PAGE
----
As we look forward to 2023, you might be looking to review your content. If you like the idea of emailing your clients a regular newsletter, but you want to send them something engaging, where do you start? Faith Liversedge has some ideas.

 Hands up, who ran a marathon this year? Did you hire someone new? Or win an award?

 If so that’s great. But did you tell your clients?


If you like the idea of sending your clients a regular newsletter, but you’re worried about what to say, then don’t be.

Personal anecdotes like these are by far the most read when it comes to sending newsletters. ‘People buy people’ as the adage goes, and clients love finding out more about you as a business, as a team, or even just you.

In addition, these snippets serve to promote your overall message in a positive light – despite the last 12 months of political, economic, and market strife, you can show them that everything is tickety-boo with you: business is booming, they’re in safe hands, and they made the right decision to work with you.


But you’re probably thinking that you can’t just send them an ‘Aren’t we wonderful?’ email every month.

 And you’re right. So let’s backtrack.

These personal anecdotes are certainly worth making a note of, storing up, and adding to the end of your newsletter to make it a personal, engaging email that people will read.


But to send something really valuable that your clients will appreciate, you need to start with something else: something that’s more about them.

A short article that informs, engages and supports clients on their long-term journey with you will work wonders for your newsletter (and your website). But where do you start?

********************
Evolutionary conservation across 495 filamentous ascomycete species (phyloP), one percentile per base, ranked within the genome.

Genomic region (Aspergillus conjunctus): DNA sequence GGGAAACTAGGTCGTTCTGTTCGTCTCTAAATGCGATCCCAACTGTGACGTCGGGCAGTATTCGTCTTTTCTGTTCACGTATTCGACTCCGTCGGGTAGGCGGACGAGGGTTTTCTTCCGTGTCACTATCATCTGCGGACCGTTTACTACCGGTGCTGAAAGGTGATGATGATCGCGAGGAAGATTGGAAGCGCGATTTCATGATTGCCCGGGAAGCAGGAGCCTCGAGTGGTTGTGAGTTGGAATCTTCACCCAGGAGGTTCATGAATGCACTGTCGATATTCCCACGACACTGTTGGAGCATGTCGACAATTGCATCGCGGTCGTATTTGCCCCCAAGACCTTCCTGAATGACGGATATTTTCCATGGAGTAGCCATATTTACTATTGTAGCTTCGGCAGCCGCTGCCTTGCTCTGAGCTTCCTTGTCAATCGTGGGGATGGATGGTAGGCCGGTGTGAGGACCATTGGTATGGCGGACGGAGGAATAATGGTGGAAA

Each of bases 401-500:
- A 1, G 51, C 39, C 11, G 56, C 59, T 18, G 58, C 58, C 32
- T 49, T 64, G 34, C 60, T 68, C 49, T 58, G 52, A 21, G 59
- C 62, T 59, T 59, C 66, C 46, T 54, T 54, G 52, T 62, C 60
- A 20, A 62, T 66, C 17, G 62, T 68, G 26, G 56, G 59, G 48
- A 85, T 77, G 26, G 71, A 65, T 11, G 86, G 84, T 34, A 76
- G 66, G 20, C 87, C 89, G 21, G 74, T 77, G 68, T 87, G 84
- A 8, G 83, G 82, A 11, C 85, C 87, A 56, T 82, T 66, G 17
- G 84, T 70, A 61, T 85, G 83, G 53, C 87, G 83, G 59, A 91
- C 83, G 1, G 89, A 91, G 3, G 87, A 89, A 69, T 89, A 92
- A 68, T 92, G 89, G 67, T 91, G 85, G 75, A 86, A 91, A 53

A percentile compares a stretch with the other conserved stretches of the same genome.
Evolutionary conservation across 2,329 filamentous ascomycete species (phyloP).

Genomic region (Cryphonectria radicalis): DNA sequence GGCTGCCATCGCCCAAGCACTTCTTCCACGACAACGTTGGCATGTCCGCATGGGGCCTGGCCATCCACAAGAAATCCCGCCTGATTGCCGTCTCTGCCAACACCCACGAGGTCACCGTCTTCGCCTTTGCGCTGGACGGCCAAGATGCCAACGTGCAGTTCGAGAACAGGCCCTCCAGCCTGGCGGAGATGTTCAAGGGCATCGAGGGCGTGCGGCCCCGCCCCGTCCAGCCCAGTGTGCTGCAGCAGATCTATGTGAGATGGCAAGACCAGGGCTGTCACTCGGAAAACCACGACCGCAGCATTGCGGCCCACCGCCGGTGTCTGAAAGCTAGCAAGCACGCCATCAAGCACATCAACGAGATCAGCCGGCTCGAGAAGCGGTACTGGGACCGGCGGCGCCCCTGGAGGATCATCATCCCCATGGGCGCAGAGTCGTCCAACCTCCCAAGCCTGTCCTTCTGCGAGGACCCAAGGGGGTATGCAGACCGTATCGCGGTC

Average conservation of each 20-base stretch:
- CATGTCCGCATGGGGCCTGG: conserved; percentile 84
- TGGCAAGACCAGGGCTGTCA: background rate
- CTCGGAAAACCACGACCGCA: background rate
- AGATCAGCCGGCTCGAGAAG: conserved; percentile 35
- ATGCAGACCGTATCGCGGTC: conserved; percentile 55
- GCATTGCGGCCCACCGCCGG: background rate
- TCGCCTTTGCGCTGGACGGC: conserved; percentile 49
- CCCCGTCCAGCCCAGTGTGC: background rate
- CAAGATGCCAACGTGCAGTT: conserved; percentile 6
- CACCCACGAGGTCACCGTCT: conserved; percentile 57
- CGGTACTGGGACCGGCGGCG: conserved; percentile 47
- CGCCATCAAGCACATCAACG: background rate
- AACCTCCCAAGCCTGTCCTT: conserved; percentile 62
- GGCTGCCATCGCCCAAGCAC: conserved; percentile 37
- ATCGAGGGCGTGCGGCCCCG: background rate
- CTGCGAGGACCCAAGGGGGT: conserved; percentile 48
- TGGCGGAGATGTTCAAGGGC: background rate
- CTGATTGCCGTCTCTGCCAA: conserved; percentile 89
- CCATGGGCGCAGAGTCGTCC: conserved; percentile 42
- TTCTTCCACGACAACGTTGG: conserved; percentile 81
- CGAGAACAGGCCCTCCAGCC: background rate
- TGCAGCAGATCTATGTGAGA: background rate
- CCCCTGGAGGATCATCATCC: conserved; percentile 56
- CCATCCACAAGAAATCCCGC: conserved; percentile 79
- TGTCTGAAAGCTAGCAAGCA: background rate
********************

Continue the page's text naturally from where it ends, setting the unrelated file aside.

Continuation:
Useful content

Writing posts that answer your target audience’s questions is a great place to begin.


What have they spoken about recently? What’s keeping them awake at night? How do you solve those issues for them? This information is going to form the basis of your content.

The reason this content is so interesting is that it’s personal and authentic – it’s about what you’re really doing for people behind the scenes. It shows the value of your advice because it reminds them of all the good things you’ve done for them and continue to do. It also reminds clients about aspects of your services they may not be aware of.

So a great place to begin is making a note of all the questions clients ask you – for example, ‘Should I pay off my mortgage?’, ‘How can I gift money to my children?’ or even… ‘Why should I come for a review?’ Make a note of what clients are experiencing too. By way of an example here, perhaps a client of yours was recently targeted by a WhatsApp scam – this is a great basis for a cautionary tale about


how important it is to look out for scammers and what clients can do to protect themselves. You could add helpful links to external articles and advice from Action Fraud for example.

Hopefully you can see just how effective this kind of engaging, tailored, relevant information can be, and how it can help to strengthen your client relationships. And because it’s being sent via email, it’s very easy for clients to forward to friends and family, thereby making email newsletters an effective referral tool.